• The geology and paleontology implied in the text fit Mesoamerica. They do not fit the much more stable situation in northeastern North America. Volcanism is often accompanied by fierce lightning and suffocating particulate emissions. Plate tectonics and volcanism explain the destructions recorded in 3 Nephi. Both the Cocos Plate and the Caribbean Plate cross Mesoamerica, making it one of the most active seismic and volcanic zones in the world.
  • Cement is found at Teotihuacan and Tula, Hidalgo. The notion that people in the land northward built with cement because they had no trees is untenable. They may have lacked trees suitable for timber, but they must have had wood they could burn.  A great deal of fuel is consumed in the process of burning limestone to create cement.
  • 4 Nephi 1:24 says the people had all manner of fine pearls. Miller showed a photograph of a lovely string of pearls from Mexico. Gem-grade pearls are found in tropical and some sub-tropical waters. Pearls do form in cold waters, but they are small and unattractive. This is another indication the text is set in Mesoamerica.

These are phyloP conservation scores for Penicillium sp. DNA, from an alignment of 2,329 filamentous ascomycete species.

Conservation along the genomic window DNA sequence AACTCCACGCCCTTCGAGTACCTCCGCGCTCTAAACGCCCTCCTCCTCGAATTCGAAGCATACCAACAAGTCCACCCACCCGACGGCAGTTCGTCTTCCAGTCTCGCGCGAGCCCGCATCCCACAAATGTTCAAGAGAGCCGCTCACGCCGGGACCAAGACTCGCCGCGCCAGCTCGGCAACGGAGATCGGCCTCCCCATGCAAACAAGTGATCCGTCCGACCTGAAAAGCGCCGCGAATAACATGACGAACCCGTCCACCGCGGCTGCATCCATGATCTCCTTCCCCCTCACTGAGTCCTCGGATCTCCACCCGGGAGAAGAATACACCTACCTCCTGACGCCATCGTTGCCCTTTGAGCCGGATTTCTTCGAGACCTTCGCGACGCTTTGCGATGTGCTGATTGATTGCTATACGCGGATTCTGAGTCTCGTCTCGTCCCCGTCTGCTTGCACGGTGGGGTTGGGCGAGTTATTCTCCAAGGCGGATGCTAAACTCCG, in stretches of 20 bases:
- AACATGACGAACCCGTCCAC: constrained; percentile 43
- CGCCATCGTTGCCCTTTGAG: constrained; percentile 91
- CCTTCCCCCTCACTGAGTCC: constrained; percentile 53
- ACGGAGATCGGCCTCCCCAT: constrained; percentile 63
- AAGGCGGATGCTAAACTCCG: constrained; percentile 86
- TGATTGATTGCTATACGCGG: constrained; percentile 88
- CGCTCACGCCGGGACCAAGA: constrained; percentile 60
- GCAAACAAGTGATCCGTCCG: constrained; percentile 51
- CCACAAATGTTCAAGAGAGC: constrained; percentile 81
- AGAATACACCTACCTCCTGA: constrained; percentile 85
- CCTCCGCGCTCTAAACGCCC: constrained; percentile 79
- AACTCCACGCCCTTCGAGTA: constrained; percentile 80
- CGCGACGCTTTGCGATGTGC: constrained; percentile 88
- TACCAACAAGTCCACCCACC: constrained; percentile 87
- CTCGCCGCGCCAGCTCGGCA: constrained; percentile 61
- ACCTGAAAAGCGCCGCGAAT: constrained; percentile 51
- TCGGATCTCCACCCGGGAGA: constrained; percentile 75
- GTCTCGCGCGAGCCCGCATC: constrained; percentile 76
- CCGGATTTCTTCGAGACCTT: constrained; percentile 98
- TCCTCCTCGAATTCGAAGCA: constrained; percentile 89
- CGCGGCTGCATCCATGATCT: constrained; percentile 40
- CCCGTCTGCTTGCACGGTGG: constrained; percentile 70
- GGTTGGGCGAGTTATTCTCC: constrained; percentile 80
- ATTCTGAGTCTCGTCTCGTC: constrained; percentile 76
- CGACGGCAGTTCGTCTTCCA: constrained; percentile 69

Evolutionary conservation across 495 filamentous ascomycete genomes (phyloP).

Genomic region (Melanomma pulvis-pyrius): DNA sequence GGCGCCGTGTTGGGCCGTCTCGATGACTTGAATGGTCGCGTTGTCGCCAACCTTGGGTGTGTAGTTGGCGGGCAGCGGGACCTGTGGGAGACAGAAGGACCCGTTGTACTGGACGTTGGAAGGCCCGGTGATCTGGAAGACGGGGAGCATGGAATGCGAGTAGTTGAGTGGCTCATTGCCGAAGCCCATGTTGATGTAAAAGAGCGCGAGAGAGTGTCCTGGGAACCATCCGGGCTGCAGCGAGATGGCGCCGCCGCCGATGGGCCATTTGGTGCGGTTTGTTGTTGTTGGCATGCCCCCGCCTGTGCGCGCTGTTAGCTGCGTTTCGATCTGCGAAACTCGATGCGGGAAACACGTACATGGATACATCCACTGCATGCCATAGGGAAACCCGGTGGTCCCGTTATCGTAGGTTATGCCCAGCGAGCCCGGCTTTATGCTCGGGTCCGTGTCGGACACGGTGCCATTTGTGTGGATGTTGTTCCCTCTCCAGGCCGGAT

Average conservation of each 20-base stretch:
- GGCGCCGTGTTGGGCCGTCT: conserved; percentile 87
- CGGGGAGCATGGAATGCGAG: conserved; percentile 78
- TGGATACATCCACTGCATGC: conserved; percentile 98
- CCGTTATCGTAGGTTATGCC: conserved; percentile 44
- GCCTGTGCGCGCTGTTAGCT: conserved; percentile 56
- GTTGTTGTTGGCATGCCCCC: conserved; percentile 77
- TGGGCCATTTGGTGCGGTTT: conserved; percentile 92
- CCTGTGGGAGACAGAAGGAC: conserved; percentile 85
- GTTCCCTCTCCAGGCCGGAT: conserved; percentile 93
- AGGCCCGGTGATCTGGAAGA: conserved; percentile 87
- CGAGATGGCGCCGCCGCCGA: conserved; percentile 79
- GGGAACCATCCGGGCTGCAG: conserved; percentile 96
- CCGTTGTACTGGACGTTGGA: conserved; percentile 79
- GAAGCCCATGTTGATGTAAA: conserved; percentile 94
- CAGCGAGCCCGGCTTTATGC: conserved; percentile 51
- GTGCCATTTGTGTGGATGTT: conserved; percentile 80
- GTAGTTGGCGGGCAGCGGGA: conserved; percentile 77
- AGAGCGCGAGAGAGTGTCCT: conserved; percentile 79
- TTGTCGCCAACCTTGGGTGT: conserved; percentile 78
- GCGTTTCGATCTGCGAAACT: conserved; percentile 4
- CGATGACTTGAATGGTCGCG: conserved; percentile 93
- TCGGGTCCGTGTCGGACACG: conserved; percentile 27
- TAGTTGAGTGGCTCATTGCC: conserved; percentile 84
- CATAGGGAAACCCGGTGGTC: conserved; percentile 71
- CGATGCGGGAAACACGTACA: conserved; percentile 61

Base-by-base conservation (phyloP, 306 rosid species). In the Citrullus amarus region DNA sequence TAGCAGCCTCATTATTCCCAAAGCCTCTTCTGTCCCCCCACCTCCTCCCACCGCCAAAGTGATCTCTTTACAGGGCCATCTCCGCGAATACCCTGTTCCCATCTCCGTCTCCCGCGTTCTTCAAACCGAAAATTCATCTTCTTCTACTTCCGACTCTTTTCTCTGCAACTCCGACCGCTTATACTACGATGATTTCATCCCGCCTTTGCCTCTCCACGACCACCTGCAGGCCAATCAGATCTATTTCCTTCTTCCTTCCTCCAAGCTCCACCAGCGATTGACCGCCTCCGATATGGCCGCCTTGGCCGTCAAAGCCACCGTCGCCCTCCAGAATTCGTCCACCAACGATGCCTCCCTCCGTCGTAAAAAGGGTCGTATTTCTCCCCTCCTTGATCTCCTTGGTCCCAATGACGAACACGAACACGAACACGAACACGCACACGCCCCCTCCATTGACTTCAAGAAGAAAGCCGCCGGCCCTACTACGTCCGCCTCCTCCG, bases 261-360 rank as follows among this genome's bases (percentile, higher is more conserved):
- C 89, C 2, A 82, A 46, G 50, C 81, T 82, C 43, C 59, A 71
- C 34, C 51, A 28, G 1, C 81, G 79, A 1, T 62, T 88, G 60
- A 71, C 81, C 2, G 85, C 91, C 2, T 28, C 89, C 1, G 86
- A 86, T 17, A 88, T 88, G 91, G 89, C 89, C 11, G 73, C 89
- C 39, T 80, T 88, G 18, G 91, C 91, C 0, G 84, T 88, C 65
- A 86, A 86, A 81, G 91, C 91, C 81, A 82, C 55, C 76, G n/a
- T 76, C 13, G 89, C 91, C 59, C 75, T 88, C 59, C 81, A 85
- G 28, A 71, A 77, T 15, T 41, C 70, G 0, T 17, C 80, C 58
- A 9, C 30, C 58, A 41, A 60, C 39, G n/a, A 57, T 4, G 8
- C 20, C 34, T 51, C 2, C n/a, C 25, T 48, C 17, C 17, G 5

• Very little gold exists naturally in the northeastern U.S. Industrial scale gold mining is well-attested in ancient Mesoamerica.
  • Rancho La Brea had horses whose remains date to A.D. 1300. Many dry bones cannot be dated. Collagen in a bone is necessary for radiocarbon dating.
  • Pre-columbian bos taurus cattle remains have been found in Yucatan caves.
  • Pre-columbian euceratherium (shrub ox) remains have been found in Mexico. 
  • The woodland musk ox is now known from ancient Mesoamerica.
  • Peccaries could be the swine mentioned in the text.
  • The true goat oreamnos harringtoni was in Mesoamerica.
  • Red brocket deer, rocky mountain sheep and columbian mammoths were all in Mexico.
  • Mammoths were elephants of the order proboscidea. Mammoth remains have now been found as late as 2,000 B.C.
  • The American mastodon was in Mesoamerica.
  • Antilocapra, the goat deer, is known from Mesoamerica.
  • Llamas have been found at Rancho La Brea. They may have been the very useful cureloms and cumoms mentioned in the text.